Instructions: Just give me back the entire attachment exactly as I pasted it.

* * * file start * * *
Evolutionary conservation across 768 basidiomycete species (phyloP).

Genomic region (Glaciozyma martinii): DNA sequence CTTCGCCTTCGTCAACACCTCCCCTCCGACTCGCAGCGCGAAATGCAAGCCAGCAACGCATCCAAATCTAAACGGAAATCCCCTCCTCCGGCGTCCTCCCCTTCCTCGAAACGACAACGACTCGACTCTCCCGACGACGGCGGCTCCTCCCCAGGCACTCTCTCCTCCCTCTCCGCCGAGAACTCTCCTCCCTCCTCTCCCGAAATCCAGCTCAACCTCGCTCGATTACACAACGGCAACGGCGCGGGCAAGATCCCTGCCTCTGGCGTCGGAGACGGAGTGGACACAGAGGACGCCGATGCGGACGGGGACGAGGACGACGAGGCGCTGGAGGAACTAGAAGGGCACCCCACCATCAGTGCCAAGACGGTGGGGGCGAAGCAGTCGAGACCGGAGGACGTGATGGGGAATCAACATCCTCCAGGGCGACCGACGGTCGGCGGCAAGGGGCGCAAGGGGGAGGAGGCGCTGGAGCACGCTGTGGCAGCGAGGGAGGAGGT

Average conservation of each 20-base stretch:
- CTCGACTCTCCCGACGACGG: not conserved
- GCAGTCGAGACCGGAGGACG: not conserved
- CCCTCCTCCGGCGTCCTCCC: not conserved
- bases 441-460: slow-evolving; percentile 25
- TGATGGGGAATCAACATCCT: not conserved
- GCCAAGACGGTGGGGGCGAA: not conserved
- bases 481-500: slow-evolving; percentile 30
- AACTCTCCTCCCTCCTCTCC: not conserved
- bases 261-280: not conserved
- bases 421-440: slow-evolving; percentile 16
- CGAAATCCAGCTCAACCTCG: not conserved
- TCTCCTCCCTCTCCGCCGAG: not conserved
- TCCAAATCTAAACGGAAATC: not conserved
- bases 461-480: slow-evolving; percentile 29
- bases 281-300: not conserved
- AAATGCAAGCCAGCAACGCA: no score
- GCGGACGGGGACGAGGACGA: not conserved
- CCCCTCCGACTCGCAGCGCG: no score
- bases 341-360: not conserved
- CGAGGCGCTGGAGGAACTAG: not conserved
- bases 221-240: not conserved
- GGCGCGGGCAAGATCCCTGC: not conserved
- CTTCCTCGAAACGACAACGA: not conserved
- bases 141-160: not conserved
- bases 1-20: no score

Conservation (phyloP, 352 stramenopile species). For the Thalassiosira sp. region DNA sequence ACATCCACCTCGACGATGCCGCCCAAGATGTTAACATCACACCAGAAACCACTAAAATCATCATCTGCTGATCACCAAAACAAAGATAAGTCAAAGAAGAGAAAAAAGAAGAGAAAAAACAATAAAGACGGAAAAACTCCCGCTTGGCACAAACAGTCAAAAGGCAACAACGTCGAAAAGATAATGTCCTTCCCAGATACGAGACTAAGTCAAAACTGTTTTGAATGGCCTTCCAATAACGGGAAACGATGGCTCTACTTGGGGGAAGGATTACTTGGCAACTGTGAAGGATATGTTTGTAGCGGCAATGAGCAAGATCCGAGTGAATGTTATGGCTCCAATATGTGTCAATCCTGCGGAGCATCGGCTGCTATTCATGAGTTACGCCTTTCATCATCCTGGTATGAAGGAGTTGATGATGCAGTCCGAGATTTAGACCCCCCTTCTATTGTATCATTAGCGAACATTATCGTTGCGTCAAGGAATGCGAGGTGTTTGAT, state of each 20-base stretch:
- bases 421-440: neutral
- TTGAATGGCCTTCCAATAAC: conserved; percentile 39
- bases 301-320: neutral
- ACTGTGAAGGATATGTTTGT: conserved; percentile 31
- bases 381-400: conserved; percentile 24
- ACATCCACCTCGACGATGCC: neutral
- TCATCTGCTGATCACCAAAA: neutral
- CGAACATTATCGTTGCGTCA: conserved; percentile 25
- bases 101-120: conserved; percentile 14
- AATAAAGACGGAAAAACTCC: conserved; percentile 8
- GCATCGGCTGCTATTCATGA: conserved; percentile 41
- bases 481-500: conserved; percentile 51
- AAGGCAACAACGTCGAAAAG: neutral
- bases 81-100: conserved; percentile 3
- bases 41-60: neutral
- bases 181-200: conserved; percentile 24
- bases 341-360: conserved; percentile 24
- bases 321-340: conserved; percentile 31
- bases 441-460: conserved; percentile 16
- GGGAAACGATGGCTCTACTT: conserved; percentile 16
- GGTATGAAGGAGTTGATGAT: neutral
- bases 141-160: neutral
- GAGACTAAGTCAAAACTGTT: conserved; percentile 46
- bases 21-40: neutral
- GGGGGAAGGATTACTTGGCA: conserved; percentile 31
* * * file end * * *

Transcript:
Evolutionary conservation across 768 basidiomycete species (phyloP).

Genomic region (Glaciozyma martinii): DNA sequence CTTCGCCTTCGTCAACACCTCCCCTCCGACTCGCAGCGCGAAATGCAAGCCAGCAACGCATCCAAATCTAAACGGAAATCCCCTCCTCCGGCGTCCTCCCCTTCCTCGAAACGACAACGACTCGACTCTCCCGACGACGGCGGCTCCTCCCCAGGCACTCTCTCCTCCCTCTCCGCCGAGAACTCTCCTCCCTCCTCTCCCGAAATCCAGCTCAACCTCGCTCGATTACACAACGGCAACGGCGCGGGCAAGATCCCTGCCTCTGGCGTCGGAGACGGAGTGGACACAGAGGACGCCGATGCGGACGGGGACGAGGACGACGAGGCGCTGGAGGAACTAGAAGGGCACCCCACCATCAGTGCCAAGACGGTGGGGGCGAAGCAGTCGAGACCGGAGGACGTGATGGGGAATCAACATCCTCCAGGGCGACCGACGGTCGGCGGCAAGGGGCGCAAGGGGGAGGAGGCGCTGGAGCACGCTGTGGCAGCGAGGGAGGAGGT

Average conservation of each 20-base stretch:
- CTCGACTCTCCCGACGACGG: not conserved
- GCAGTCGAGACCGGAGGACG: not conserved
- CCCTCCTCCGGCGTCCTCCC: not conserved
- bases 441-460: slow-evolving; percentile 25
- TGATGGGGAATCAACATCCT: not conserved
- GCCAAGACGGTGGGGGCGAA: not conserved
- bases 481-500: slow-evolving; percentile 30
- AACTCTCCTCCCTCCTCTCC: not conserved
- bases 261-280: not conserved
- bases 421-440: slow-evolving; percentile 16
- CGAAATCCAGCTCAACCTCG: not conserved
- TCTCCTCCCTCTCCGCCGAG: not conserved
- TCCAAATCTAAACGGAAATC: not conserved
- bases 461-480: slow-evolving; percentile 29
- bases 281-300: not conserved
- AAATGCAAGCCAGCAACGCA: no score
- GCGGACGGGGACGAGGACGA: not conserved
- CCCCTCCGACTCGCAGCGCG: no score
- bases 341-360: not conserved
- CGAGGCGCTGGAGGAACTAG: not conserved
- bases 221-240: not conserved
- GGCGCGGGCAAGATCCCTGC: not conserved
- CTTCCTCGAAACGACAACGA: not conserved
- bases 141-160: not conserved
- bases 1-20: no score

Conservation (phyloP, 352 stramenopile species). For the Thalassiosira sp. region DNA sequence ACATCCACCTCGACGATGCCGCCCAAGATGTTAACATCACACCAGAAACCACTAAAATCATCATCTGCTGATCACCAAAACAAAGATAAGTCAAAGAAGAGAAAAAAGAAGAGAAAAAACAATAAAGACGGAAAAACTCCCGCTTGGCACAAACAGTCAAAAGGCAACAACGTCGAAAAGATAATGTCCTTCCCAGATACGAGACTAAGTCAAAACTGTTTTGAATGGCCTTCCAATAACGGGAAACGATGGCTCTACTTGGGGGAAGGATTACTTGGCAACTGTGAAGGATATGTTTGTAGCGGCAATGAGCAAGATCCGAGTGAATGTTATGGCTCCAATATGTGTCAATCCTGCGGAGCATCGGCTGCTATTCATGAGTTACGCCTTTCATCATCCTGGTATGAAGGAGTTGATGATGCAGTCCGAGATTTAGACCCCCCTTCTATTGTATCATTAGCGAACATTATCGTTGCGTCAAGGAATGCGAGGTGTTTGAT, state of each 20-base stretch:
- bases 421-440: neutral
- TTGAATGGCCTTCCAATAAC: conserved; percentile 39
- bases 301-320: neutral
- ACTGTGAAGGATATGTTTGT: conserved; percentile 31
- bases 381-400: conserved; percentile 24
- ACATCCACCTCGACGATGCC: neutral
- TCATCTGCTGATCACCAAAA: neutral
- CGAACATTATCGTTGCGTCA: conserved; percentile 25
- bases 101-120: conserved; percentile 14
- AATAAAGACGGAAAAACTCC: conserved; percentile 8
- GCATCGGCTGCTATTCATGA: conserved; percentile 41
- bases 481-500: conserved; percentile 51
- AAGGCAACAACGTCGAAAAG: neutral
- bases 81-100: conserved; percentile 3
- bases 41-60: neutral
- bases 181-200: conserved; percentile 24
- bases 341-360: conserved; percentile 24
- bases 321-340: conserved; percentile 31
- bases 441-460: conserved; percentile 16
- GGGAAACGATGGCTCTACTT: conserved; percentile 16
- GGTATGAAGGAGTTGATGAT: neutral
- bases 141-160: neutral
- GAGACTAAGTCAAAACTGTT: conserved; percentile 46
- bases 21-40: neutral
- GGGGGAAGGATTACTTGGCA: conserved; percentile 31